War of the Rebellion: Serial 081 Page 0256 OPERATION IN SE. VA. AND N. C. Chapter LII.

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HEADQUARTERS THIRD DIVISION, CAVALRY CORPS,

Mount Sinai Church, June 20, 1864.

Major General A. A. HUMPHREYS, Chief of Staff, Army of the Potomac:

The telegram of General Grant in regard to a raid upon the enemy's railroads has just been received, together with accompanying note. My command is rapidly improving, and for light work could be ready to move in a few hours, but for a trip such as indicated in the dispatch of General Grant I don't think it could be well prepared before daylight of the 22d. I can, However, have all supplies ready by to-morrow noon, and if it is regarded essential can start at that time. The condition of my animals is the only thing that would be materially benefitted by further delay. I would respectfully suggest that one brigade, at least, Of Kautz's division would be a very important addition to my command, for although my force is nearly 5,000 men the care of horses, covering parties, and other necessary details necessarily reduce the force available for railroad destruction to a very low aggregate. I should also be furnished with the necessary implements and other means and other means of destruction to render such an expedition efficient.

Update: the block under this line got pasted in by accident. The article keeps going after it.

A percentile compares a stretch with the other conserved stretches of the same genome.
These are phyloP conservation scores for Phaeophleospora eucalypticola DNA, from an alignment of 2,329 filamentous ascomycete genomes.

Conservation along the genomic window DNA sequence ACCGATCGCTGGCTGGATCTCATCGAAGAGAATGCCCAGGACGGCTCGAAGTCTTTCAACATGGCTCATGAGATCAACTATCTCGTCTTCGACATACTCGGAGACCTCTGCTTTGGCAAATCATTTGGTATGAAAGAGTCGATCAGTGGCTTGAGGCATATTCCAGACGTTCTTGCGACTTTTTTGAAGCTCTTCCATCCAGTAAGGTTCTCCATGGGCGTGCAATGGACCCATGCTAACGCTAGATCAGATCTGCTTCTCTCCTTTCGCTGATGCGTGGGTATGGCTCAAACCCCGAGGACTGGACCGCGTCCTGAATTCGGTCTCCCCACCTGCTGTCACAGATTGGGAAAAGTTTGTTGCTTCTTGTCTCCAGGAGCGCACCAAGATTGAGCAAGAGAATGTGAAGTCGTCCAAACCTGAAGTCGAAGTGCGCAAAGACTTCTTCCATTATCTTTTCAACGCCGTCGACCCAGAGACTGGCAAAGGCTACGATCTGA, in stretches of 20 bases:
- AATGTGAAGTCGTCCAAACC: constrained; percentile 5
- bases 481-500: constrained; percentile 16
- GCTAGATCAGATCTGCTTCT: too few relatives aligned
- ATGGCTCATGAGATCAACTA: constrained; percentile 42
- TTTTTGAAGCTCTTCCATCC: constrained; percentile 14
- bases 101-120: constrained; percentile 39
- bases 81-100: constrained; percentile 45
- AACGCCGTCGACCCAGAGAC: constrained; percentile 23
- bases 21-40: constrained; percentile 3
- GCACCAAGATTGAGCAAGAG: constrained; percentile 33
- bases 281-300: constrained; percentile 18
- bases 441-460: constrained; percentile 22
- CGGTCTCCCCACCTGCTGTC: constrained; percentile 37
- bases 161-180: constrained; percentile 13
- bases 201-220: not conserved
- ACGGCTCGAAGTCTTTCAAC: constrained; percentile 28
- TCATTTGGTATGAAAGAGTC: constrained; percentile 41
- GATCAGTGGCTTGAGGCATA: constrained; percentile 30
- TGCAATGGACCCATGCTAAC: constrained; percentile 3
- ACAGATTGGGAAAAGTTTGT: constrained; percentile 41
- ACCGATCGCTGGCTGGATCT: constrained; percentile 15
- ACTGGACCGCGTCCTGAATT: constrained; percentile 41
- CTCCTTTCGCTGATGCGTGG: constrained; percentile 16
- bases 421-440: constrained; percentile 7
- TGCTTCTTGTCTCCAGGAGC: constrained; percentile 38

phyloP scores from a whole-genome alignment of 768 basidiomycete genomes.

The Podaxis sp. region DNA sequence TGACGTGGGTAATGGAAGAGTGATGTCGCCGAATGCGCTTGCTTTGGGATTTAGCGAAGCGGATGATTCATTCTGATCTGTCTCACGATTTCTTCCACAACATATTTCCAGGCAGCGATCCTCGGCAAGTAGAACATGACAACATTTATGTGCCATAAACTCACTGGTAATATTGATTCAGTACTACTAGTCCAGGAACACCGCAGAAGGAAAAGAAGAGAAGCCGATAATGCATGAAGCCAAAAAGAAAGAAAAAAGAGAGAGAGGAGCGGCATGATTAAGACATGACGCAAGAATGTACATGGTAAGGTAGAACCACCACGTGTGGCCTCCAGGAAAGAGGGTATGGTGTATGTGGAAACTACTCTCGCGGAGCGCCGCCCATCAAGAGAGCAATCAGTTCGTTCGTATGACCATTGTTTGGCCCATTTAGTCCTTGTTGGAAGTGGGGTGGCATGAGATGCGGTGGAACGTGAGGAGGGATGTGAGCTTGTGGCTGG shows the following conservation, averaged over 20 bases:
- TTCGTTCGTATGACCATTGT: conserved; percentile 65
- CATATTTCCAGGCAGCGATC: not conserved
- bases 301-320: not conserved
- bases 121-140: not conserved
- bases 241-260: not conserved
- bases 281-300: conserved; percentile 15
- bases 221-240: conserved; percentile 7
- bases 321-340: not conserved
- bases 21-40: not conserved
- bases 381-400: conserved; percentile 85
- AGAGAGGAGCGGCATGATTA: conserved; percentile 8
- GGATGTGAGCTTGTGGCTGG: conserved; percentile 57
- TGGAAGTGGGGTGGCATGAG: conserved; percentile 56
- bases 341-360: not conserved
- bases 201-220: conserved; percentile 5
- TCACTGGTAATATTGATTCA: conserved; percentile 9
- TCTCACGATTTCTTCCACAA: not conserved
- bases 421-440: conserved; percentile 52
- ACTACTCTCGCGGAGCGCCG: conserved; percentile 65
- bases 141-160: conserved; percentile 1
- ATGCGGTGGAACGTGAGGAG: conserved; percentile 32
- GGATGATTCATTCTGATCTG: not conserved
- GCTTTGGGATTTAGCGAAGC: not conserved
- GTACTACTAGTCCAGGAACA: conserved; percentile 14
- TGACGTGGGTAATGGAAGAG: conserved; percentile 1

I am, general, very respectfully, your obedient servant,

JAS. H. WILSON,

Brigadier-General

JUNE 20, 1864-8.25 a. m.

(Received 8.30 a. m.)

Lieutenant-General GRANT:

Two 30-pounder Parrotts can be spared from our line and can be sent at once to General Hunt. There is another in the works at City Point which is at present useless. There is a 4 1/2 inch Rodman gun at Four Powhatan, a point not to be attacked at present. We shall need some of these long-range guns for our work at Deep Bottom. Please suggest which shall be sent.

BENJ. R. BUTLER,

Major-General, Commanding

CITY POINT, June 20, 1864-9.25 a. m.

Major-General BUTLER:

Lieutenant-General Grant wishes you to send the three 30-pounder Parrots spoken of in your telegram, if you can spare them. They will only be needed for a few days.

C. B. COMSTOCK,

Lieutenant-Colonel, &c.

CITY POINT, June 20, 1864-10.40 a. m.

Major-General BUTLER:

General Meade has authorized a certain amount of mess stores and vegetables to come forward to his army, and has an officer of his staff at Washington to regulate shipments. these stores are stopped at Fort Monroe. Direct the commanding officer at Fort Monroe to allow all vessels and persons having General Meade's pass to come to City Point without detention or interference.

By command of Lieutenant-General Grant:

T. S. BOWERS,

Assistant Adjutant-General.